Fresh international efforts were underway in Egypt on Monday to find a peaceful end to the crisis sparked by the military's overthrow of Islamist president Mohamed Morsi.
EU envoy Bernardino Leon met with Prime Minister Hazem al-Beblawi after US Deputy Secretary of State William Burns met the number two of Morsi's Muslim Brotherhood movement, Khairat al-Shater, in prison, officials said.
Both envoys have engaged in a series of meetings with Morsi loyalists and members of the army-backed interim leadership including army chief Abdel Fattah al-Sisi.
According to the official MENA agency, Burns and Leon were accompanied by top diplomats of Qatar and the United Arab Emirates during the visit to Shater at Cairo's high security prison in Tora.
But Muslim Brotherhood spokesman Gehad al-Haddad said Shater refused to speak to the delegation, saying only that the Brotherhood's position on defending Morsi's legitimacy is "unchanged".
The powerful Shater, one of the main financiers of the Muslim Brotherhood, is due to face trial on August 25 along with senior Brotherhood leader Rashad Bayoumi and Brotherhood Supreme Guide Mohammed Badie, who is currently in hiding.
The three are accused of inciting the killing of protesters during clashes outside the Brotherhood headquarters in Cairo in June.
Morsi himself has been formally remanded in custody on suspicion of offences committed when he escaped from prison during the 2011 revolt that toppled former president Hosni Mubarak.
US Senators John McCain and Lindsay Graham are expected in Egypt for a series of talks on Tuesday, in a fresh push for a solution.
In Cairo, hundreds of Morsi loyalists marched to the High Court, calling for the release and reinstatement of their leader, blocking traffic in the centre of the capital.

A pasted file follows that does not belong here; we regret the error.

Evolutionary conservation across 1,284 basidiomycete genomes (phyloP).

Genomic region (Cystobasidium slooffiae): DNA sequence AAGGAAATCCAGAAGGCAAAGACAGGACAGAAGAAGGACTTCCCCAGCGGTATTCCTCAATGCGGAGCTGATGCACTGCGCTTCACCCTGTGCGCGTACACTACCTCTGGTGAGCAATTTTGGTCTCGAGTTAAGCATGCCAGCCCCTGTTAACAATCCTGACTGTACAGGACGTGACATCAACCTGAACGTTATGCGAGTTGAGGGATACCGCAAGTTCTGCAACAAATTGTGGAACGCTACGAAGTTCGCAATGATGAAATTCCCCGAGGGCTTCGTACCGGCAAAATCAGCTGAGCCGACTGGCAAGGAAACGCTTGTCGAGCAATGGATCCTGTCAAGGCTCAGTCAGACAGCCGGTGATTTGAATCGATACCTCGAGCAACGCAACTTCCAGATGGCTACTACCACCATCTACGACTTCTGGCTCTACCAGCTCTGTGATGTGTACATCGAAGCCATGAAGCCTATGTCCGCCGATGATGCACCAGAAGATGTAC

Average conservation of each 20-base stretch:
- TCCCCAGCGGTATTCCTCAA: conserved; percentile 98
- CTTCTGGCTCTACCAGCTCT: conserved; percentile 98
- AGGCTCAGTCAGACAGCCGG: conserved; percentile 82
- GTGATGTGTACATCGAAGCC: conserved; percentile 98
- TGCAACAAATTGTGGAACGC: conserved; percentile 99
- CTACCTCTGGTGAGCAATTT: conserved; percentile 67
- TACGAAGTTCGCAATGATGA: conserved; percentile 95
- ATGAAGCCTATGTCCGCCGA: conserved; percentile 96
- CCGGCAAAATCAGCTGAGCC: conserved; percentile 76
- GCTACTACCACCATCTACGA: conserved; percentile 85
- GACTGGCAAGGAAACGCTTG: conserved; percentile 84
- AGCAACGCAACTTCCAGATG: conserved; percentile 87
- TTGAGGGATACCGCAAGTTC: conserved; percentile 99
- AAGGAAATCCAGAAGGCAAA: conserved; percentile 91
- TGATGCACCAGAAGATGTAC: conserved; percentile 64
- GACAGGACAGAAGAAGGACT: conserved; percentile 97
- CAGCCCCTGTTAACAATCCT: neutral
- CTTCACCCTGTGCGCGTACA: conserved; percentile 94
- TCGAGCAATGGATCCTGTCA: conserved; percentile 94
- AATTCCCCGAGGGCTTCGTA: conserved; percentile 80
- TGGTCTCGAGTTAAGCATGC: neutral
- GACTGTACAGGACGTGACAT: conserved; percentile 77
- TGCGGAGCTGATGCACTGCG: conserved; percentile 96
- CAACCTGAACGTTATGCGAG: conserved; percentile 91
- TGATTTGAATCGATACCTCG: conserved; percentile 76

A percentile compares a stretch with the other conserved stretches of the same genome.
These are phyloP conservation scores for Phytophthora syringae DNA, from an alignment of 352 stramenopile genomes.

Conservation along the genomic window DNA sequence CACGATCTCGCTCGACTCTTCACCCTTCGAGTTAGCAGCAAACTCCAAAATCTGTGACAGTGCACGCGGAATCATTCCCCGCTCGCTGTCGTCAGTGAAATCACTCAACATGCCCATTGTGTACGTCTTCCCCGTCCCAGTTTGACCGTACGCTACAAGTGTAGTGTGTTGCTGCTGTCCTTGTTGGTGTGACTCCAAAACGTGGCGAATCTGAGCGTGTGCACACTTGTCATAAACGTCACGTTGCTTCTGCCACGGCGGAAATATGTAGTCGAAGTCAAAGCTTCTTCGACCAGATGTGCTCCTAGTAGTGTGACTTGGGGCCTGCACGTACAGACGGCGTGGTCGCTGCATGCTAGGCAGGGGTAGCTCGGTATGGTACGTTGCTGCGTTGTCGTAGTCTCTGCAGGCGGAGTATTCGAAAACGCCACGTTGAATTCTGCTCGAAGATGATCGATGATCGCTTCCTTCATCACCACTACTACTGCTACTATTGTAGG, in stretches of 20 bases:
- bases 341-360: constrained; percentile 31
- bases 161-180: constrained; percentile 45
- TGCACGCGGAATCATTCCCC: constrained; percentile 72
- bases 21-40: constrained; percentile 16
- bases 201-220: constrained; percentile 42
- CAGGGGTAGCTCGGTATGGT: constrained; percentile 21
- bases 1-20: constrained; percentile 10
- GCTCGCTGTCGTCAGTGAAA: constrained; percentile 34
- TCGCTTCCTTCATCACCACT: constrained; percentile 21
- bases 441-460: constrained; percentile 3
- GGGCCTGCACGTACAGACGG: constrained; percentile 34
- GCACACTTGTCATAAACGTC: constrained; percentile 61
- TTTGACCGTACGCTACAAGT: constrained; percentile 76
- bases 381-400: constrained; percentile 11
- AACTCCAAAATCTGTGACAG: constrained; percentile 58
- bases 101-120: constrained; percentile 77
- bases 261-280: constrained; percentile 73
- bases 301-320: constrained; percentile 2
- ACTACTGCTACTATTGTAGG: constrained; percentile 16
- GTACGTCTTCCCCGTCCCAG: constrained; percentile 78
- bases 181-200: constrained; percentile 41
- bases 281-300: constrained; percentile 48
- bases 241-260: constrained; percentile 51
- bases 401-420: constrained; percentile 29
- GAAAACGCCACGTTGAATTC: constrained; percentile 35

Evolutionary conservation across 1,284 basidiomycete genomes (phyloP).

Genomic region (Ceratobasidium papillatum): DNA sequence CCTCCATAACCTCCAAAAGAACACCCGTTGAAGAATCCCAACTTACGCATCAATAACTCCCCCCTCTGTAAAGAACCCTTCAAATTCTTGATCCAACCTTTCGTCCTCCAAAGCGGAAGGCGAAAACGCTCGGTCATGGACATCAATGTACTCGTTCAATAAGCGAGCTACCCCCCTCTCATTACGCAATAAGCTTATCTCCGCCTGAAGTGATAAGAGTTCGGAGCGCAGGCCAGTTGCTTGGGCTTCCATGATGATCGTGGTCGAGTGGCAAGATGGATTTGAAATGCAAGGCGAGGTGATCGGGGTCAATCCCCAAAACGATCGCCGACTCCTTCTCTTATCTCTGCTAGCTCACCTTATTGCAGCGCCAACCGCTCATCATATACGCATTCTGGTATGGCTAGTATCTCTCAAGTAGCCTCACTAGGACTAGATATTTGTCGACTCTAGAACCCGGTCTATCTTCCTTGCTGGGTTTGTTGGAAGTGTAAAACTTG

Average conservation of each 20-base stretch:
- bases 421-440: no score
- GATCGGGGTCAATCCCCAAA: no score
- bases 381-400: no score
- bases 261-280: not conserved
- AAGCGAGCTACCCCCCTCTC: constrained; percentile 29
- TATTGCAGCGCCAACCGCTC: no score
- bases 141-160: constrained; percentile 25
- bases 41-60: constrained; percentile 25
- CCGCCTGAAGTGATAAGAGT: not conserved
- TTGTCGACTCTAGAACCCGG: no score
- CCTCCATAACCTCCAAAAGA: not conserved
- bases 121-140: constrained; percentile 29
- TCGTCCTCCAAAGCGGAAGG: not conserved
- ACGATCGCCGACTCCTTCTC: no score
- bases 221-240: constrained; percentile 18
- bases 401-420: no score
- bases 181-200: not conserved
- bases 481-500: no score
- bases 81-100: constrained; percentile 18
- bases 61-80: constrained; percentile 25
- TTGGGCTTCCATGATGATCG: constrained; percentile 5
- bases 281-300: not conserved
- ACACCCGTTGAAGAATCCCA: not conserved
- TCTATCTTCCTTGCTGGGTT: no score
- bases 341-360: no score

Supporters of Morsi -- Egypt's first freely elected president-- see his ouster by the military as a violation of democracy and insist on nothing short of reinstatement.
The interim leaders however say there is no turning back on the army-drafted roadmap announced after Morsi's ousting on July 3 and which provides for new elections in 2014.
Both the interior ministry and the army have repeatedly called on pro-Morsi protesters to lift their sit-ins which have paralysed parts of the capital and increased divisions in the country.
Authorities have promised Morsi loyalists a safe exit and said an end to their protests would allow the Muslim Brotherhood to return to political life.
Days of heated diplomatic activity in Cairo have seen visits by Burns, EU foreign policy chief Catherine Ashton, Arab diplomats and an African Union delegation.
On Sunday, Sisi met Islamist leaders to try to mediate a solution with Morsi supporters.
Among those attending the talks were influential Salafist clerics Sheikh Mohammed Hassan and Mohammed Abdel Salam, who just days ago addressed pro-Morsi supporters at a rally.
"The Islamists who met Sisi, while not members of the Muslim Brotherhood, have been supporting them at the Rabaa al-Adawiya sit-in. Hopefully, the Brotherhood will listen to what they have to say to find a way out of the crisis," a source close to the talks said.
But Yasser Ali, a spokesman for the pro-Morsi demonstrators, said the clerics had met Sisi "without having been mandated".
Burns had also met with members of the Brotherhood's political arm, which later stressed its continued commitment to "legitimacy, which stipulates the return of the president, the constitution and the Shura Council," or upper house of parliament.
During his visit, the US envoy sat down with Foreign Minister Nabil Fahmy in a bid to broker a compromise as Washington kept up the pressure from afar, with Defence Secretary Chuck Hagel urging Sisi to support an "inclusive political process", the Pentagon said.
The diplomatic push came as the Washington Post published an interview with Sisi in which he urged Washington to pressure Morsi supporters to end their rallies.
"The US administration has a lot (of) leverage and influence with the Muslim Brotherhood and I'd really like the US administration to use this leverage with them to resolve the conflict," he said.
Sisi said that police, not the military, would be charged with dispersing the protests, and insisted that millions of Egyptians "are waiting for me to do something".
But Fahmy insisted authorities have "no desire to use force if there is any other avenue that has not been exhausted".